My girlfriend and I were taken in by the doleful broker, who said that he'd had the apartment on the market for over two weeks, and who encouraged us to put in an application below the apartment's asking rent of $4,500. We went to the NYU computer lab and had a full application to him within the hour, offering $4,300. And then we waited.

And waited. I'd already told eight family members and every friend I could find about this great new apartment I'd seen on Saturday. But by Wednesday, I still hadn't heard anything from the broker. He had mentioned something about the owner being out of the country and difficult to communicate with, but this was getting ridiculous. Finally, resorting to a desperate-sounding note in the middle of the night, I e-mailed him for an update. He acknowledged that there was another offer in on the apartment—an offer that, I figured, must have come in during the hour I was scanning bank statements and letterhead furiously—and thought he'd have an answer to me the following day. It was Valentine's Day, and the owner had chosen the other offer. That broker last tried to connect with me on a social network last week. I, of course, haven't replied.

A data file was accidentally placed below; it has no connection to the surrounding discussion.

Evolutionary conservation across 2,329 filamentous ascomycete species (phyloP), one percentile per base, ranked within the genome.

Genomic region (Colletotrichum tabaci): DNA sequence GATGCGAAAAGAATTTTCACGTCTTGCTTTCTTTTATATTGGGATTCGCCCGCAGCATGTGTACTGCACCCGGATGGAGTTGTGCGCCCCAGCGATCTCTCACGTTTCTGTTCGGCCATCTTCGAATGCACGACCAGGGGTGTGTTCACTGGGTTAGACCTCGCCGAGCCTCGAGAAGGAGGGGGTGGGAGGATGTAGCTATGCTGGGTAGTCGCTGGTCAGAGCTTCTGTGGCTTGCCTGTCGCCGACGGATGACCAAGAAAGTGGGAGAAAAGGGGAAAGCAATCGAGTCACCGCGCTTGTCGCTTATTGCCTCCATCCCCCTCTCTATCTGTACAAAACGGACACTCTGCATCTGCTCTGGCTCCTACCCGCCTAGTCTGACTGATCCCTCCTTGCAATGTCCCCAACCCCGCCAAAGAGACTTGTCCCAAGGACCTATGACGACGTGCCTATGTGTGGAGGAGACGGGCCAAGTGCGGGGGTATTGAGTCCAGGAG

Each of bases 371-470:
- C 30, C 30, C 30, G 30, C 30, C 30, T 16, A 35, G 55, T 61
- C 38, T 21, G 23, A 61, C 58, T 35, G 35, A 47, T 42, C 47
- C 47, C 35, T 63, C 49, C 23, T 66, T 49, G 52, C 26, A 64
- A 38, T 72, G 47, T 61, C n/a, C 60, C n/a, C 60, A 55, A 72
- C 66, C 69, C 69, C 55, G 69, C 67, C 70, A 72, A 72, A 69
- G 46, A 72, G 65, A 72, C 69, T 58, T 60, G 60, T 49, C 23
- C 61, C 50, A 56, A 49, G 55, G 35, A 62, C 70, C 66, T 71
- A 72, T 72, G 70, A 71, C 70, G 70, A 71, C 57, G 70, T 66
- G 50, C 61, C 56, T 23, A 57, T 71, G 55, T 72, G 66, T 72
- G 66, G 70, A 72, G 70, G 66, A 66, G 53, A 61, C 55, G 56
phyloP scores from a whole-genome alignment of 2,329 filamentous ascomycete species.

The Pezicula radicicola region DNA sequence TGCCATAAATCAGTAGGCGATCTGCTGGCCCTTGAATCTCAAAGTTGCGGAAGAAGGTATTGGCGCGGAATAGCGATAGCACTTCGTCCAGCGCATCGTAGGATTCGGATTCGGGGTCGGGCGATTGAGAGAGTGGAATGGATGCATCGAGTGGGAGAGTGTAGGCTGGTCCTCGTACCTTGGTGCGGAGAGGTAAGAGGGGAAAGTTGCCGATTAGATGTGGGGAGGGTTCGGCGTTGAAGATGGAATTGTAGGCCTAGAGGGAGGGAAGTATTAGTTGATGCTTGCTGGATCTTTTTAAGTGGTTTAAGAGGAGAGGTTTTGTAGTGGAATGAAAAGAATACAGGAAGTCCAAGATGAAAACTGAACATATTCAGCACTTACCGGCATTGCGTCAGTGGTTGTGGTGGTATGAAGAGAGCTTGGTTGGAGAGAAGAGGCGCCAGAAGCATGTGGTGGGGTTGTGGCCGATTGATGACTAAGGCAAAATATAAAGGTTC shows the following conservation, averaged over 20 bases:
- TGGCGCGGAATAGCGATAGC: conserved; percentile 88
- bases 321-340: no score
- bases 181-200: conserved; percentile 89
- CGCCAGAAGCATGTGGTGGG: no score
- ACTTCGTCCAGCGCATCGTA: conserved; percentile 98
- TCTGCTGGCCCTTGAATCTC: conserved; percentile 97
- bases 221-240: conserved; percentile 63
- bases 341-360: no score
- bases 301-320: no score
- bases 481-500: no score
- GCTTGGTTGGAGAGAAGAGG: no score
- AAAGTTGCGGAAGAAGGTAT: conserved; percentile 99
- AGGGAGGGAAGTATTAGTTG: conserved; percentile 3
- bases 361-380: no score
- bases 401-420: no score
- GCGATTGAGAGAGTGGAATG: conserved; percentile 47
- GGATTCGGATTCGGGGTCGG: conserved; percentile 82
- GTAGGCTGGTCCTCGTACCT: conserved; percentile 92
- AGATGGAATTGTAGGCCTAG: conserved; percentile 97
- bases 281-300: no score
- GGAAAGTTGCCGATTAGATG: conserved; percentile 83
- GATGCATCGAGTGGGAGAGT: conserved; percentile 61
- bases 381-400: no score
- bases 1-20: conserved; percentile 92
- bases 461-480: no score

I started to think about making another year at MacDougal and West 3rd palatable. Could I install double-thick windows? Maybe a fresh paint job would "open up" the space? Maybe I just needed some new furniture, something light and functional. I had, by now, gotten very familiar with StreetEasy and found myself nervously checking neighborhood listings—while walking down the hall, between courses at meals, even surreptitiously during the occasional meeting at work.

During one of these daydreaming sessions, I saw a listing that looked intriguing—way out of my price range at over $5,200/month, but given the generous private terrace, two very nice-sized and well-lit rooms, an old clawfoot bathtub and even two working fireplaces, I started to think about creative financing arrangements. The molding and detailwork looked beautiful, old and well-kept, and the place looked to be quiet—on Waverly Place between Sixth and MacDougal.